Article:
Every summer we test our collective patience with a 19h, door to door trip to Northern Denmark to visit with my in-laws. Weather permitting, it can work out as a pleasant vacation – not permitting, it can be a more challenging time, at least for the Danish illiterate of the family.
But this year was different. My OB put me on the no-fly list, with my complete cooperation, and I packed up H and Ben for a boys’ trip. I began preparing Ben for a mama-less trip as soon as I received the word, so we could minimize upset. We’d tell each other how we would miss each other on the trip, but that Ben would have a fantastic time – his grandparents, his cousins, and the sea was waiting for him, along with some hungry sheep and the cows in the pasture.
Of course, the flight would end up being the most eventful in our short history as a family – Ben diagnosed with a strep infection a few hours before the flight; an unrelated medical emergency forced them from the no-man’s land between northern Canada and Greenland, and three hours later put them on the tarmac at Montréal. Where they sat for 2 full hours while the flight crew tried to find a way to purchase more fuel. Then another 7 hours to CPH, and a scramble for the last flight to Alborg. When they arrived at my inlaws’, it was nearly 1am local time and Ben woke up, ready for action.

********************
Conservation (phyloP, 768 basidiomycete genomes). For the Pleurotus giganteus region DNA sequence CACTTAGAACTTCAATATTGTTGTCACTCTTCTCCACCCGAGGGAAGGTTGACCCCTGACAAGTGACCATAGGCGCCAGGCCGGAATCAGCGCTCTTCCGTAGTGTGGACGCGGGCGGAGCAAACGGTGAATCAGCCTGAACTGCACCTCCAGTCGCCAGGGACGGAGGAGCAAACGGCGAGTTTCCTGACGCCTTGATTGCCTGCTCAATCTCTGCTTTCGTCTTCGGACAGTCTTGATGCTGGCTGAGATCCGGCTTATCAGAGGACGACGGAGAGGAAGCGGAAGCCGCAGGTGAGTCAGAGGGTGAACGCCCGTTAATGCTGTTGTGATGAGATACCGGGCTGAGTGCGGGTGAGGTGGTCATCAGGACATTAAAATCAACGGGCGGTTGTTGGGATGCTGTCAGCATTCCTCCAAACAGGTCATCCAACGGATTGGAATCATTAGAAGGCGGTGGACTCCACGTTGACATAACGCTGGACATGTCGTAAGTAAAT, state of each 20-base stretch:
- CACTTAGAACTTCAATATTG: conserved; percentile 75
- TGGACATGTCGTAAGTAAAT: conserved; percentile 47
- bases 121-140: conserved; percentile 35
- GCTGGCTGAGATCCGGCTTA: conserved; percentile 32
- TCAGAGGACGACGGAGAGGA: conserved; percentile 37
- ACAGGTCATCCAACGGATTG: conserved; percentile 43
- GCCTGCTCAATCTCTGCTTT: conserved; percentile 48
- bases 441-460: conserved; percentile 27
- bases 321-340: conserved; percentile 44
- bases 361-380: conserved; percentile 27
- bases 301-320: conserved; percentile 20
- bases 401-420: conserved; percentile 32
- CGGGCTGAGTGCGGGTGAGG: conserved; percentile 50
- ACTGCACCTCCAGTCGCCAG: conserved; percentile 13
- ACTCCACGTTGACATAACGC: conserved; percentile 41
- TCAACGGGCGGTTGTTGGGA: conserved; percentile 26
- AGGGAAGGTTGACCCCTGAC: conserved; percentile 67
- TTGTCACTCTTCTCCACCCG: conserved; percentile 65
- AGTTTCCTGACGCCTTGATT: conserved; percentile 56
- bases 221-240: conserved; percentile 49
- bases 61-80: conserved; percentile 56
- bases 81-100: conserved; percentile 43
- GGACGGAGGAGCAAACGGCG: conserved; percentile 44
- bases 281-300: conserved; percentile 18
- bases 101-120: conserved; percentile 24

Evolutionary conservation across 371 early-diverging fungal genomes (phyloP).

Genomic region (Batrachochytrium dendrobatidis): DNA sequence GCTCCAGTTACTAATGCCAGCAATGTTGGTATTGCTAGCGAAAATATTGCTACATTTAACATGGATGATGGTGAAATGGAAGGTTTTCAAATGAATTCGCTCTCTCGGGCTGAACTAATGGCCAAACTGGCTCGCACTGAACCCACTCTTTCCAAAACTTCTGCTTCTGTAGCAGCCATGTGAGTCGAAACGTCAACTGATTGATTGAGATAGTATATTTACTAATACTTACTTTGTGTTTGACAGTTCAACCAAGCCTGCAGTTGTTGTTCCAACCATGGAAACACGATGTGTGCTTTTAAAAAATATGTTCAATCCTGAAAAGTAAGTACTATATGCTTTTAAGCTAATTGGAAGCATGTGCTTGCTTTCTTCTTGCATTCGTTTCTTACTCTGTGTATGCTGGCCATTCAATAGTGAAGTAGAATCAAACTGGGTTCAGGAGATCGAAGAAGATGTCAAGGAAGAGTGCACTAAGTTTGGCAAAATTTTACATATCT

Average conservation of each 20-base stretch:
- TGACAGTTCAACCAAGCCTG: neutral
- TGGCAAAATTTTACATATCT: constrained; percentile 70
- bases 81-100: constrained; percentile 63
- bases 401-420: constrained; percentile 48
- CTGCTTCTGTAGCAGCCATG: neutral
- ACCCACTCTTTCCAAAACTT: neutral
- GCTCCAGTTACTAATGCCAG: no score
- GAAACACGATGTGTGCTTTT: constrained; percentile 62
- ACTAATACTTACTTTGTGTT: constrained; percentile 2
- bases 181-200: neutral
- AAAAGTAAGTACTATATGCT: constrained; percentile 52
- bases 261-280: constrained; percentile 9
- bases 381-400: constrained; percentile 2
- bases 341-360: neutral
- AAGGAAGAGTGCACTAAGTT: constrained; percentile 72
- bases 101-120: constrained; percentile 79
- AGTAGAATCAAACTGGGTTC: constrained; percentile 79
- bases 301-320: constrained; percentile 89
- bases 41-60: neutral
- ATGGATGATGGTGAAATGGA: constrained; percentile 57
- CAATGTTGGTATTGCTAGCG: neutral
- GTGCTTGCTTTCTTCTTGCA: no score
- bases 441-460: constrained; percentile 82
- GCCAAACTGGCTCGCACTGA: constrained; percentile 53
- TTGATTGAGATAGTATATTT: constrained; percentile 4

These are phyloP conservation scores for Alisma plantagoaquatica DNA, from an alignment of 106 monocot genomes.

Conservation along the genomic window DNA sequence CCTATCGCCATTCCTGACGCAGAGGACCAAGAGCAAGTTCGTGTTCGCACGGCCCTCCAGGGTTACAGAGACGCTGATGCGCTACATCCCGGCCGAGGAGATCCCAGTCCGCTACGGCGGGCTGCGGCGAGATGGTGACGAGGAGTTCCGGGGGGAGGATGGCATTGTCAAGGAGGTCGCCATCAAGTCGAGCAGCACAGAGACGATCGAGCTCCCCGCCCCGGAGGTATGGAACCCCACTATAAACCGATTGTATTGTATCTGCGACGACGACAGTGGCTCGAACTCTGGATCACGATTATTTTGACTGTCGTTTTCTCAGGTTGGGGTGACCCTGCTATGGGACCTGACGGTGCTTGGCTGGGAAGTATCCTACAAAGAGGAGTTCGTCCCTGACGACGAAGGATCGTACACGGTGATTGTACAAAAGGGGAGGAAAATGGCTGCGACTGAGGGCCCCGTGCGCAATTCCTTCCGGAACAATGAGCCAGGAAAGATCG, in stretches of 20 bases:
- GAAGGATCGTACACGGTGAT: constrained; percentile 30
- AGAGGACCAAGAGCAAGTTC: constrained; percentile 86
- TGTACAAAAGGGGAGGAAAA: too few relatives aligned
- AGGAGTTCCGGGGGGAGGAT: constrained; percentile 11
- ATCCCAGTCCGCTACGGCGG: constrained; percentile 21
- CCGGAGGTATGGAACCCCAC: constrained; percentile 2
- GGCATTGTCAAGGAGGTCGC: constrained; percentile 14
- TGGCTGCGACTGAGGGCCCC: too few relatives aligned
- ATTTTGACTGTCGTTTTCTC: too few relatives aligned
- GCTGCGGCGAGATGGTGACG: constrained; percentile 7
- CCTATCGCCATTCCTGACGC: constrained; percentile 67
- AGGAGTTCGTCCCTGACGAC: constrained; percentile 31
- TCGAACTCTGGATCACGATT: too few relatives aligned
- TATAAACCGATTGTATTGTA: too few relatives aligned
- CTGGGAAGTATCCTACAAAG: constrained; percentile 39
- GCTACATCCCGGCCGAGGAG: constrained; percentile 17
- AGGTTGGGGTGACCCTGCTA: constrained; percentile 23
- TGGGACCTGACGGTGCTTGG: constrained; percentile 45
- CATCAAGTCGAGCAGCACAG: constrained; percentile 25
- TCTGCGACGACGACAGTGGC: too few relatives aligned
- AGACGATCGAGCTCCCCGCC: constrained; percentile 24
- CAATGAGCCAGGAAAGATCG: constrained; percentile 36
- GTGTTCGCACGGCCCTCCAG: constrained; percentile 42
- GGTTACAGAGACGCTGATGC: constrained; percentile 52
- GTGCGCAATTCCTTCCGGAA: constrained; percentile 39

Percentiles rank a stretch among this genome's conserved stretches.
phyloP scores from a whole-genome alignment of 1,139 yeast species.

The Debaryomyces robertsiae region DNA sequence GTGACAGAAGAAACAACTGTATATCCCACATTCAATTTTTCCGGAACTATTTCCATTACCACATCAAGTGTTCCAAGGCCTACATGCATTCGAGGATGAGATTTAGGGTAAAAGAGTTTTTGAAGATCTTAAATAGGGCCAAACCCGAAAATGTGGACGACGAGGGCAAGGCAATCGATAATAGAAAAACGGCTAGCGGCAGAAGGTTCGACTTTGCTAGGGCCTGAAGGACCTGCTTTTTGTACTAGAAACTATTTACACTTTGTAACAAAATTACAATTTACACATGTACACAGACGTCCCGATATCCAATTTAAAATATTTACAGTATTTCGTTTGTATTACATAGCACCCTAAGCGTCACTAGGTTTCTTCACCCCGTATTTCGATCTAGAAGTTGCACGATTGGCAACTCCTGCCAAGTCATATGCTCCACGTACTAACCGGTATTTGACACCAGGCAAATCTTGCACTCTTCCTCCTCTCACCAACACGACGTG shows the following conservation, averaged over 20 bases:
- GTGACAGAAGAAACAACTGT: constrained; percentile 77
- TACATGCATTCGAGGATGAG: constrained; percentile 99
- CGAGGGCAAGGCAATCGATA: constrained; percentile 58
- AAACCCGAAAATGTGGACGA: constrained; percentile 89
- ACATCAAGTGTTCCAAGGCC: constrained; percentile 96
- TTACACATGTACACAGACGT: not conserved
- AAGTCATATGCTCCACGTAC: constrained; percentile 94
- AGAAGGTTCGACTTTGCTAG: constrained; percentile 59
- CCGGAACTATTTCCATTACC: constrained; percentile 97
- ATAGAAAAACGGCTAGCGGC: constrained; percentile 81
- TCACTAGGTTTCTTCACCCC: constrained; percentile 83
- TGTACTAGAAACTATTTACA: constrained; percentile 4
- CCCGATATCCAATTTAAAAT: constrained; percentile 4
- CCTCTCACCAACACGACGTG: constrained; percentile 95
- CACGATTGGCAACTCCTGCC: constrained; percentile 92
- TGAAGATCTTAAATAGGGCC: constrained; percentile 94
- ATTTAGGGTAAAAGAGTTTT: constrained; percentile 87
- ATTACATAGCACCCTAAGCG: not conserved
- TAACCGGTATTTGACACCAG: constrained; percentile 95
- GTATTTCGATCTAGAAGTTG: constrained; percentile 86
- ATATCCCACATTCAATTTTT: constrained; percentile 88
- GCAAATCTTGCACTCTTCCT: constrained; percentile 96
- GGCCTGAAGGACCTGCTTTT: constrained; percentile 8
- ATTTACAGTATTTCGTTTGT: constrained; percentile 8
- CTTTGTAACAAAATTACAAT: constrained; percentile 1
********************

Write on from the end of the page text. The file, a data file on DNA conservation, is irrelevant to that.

So, what would I do with all this time alone? MD appointments, ultrasound peeks at Little one, hosting friends from Spain, and sleep. A much more active social calendar, with dinner invitations and no curfew, save what my energy might permit. The photos of the perfect vacation only began trickling in yesterday, my little boy decorating a Danish kageman, climbing the dunes at Rubjerg Knude, and eating butter cookies with chocolate filling. H sounds soft and happy, tired, a little sad that we are apart on his birthday and our Danish wedding anniversary. (For the latter, it’s an echo chamber we made together.)
But in spite of all this, it’s been wonderful to make visits and share meals, just like in the old days, before motherhood, before west coast exile, when stories and laughter were the draw.